Inventory turnover measures the number of times on

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Inventory turnover measures the number of times on average the in- ventory is sold during the period. Its purpose is to measure the liquidity of the inventory. The inventory turnover is computed by dividing cost of goods sold by the average inventory during the period. Unless seasonal factors are significant, average inventory can be computed from the beginning and ending inventory balances. For example, Wal-Mart reported in its 2008 an- nual report a beginning inventory of $33,685 million, an ending inventory of $35,180 million, and cost of goods sold for the year ended January 31, 2008, of $286,515 million. The inventory turnover formula and computation for Wal-Mart are shown below. Compute and interpret the inventory turnover ratio. S T U D Y O B J E C T I V E 6 Cost of Goods Sold H11548 Average Inventory H11549 Inventory Turnover $286,515 H11004 H11005 8.3 times $33,685 H11001 $35,180 H5007H5007H5007 2 Illustration 6-21 Inventory turnover formula and computation for Wal-Mart PDF Watermark Remover DEMO : Purchase from www.PDFWatermarkRemover.com to remove the watermark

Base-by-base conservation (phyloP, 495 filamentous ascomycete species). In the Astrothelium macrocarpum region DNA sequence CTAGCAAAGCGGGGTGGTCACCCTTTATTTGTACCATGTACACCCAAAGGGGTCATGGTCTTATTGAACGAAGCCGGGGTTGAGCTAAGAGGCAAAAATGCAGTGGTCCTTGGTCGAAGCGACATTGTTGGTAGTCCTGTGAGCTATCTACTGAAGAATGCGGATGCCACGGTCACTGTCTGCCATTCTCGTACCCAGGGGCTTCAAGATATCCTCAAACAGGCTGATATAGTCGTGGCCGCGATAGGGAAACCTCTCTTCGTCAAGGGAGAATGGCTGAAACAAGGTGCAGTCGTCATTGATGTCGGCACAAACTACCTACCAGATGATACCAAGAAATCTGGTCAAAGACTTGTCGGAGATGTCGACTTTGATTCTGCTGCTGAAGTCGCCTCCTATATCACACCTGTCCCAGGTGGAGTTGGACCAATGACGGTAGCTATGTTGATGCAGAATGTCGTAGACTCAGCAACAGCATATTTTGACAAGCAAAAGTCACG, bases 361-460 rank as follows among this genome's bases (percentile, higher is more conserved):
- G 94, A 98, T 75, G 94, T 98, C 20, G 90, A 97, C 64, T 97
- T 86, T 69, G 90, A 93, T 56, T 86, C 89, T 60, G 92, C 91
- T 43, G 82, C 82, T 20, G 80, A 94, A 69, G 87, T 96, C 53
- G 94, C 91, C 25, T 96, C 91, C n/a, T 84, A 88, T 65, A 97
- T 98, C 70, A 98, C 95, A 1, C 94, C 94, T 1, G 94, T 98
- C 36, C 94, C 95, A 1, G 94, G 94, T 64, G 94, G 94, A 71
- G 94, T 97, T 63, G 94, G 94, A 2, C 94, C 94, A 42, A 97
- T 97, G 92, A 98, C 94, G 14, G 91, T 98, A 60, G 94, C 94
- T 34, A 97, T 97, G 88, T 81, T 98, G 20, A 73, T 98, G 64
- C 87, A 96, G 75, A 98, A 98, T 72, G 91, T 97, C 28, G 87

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Statement Presentation and Analysis 267 A variant of the inventory turnover ratio is days in inventory .This measures the average number of days inventory is held. It is calculated as 365 divided by the in- ventory turnover ratio. For example, Wal-Mart’s inventory turnover of 8.3 times di- vided into 365 is approximately 44 days.This is the approximate time that it takes a company to sell the inventory once it arrives at the store. There are typical levels of inventory in every industry. Companies that are able to keep their inventory at lower levels and higher turnovers and still satisfy cus- tomer needs are the most successful. DO IT! INVENTORY TURNOVER action plan a20 To find the inventory turnover ratio, divide cost of goods sold by average inventory. a20 To determine days in inventory, divide 365 days by the inventory turnover ratio. a20 Just-in-time inventory reduces the amount of inventory on hand, which reduces carrying costs. Reducing inventory levels by too much has potential negative implications for sales. The Navigator a19 Early in 2010 Westmoreland Company switched to a just-in-time inventory system. Its sales, cost of goods sold, and inventory amounts for 2009 and 2010 are shown below. 2009 2010 Sales $2,000,000 $1,800,000 Cost of goods sold 1,000,000 910,000 Beginning inventory 290,000 210,000 Ending inventory 210,000 50,000 Determine the inventory turnover and days in inventory for 2009 and 2010. Discuss the changes in the amount of inventory, the inventory turnover and days in inven- tory, and the amount of sales across the two years. Solution 2009 2010 Inventory turnover $1,000,000 H11005 4 $ 910,000 H11005 7 ratio ($290,000 H11001 $210,000)/2 ($210,000 H11001 $50,000)/2 Days in 365 H11004 4 H11005 91.3 days 365 H11004 7 H11005 52.1 days inventory The company experienced a very significant decline in its ending inventory as a re- sult of the just-in-time inventory. This decline improved its inventory turnover ra- tio and its days in inventory. However, its sales declined by 10%. It is possible that this decline was caused by the dramatic reduction in the amount of inventory that was on hand, which increased the likelihood of “stock-outs.” To determine the op-
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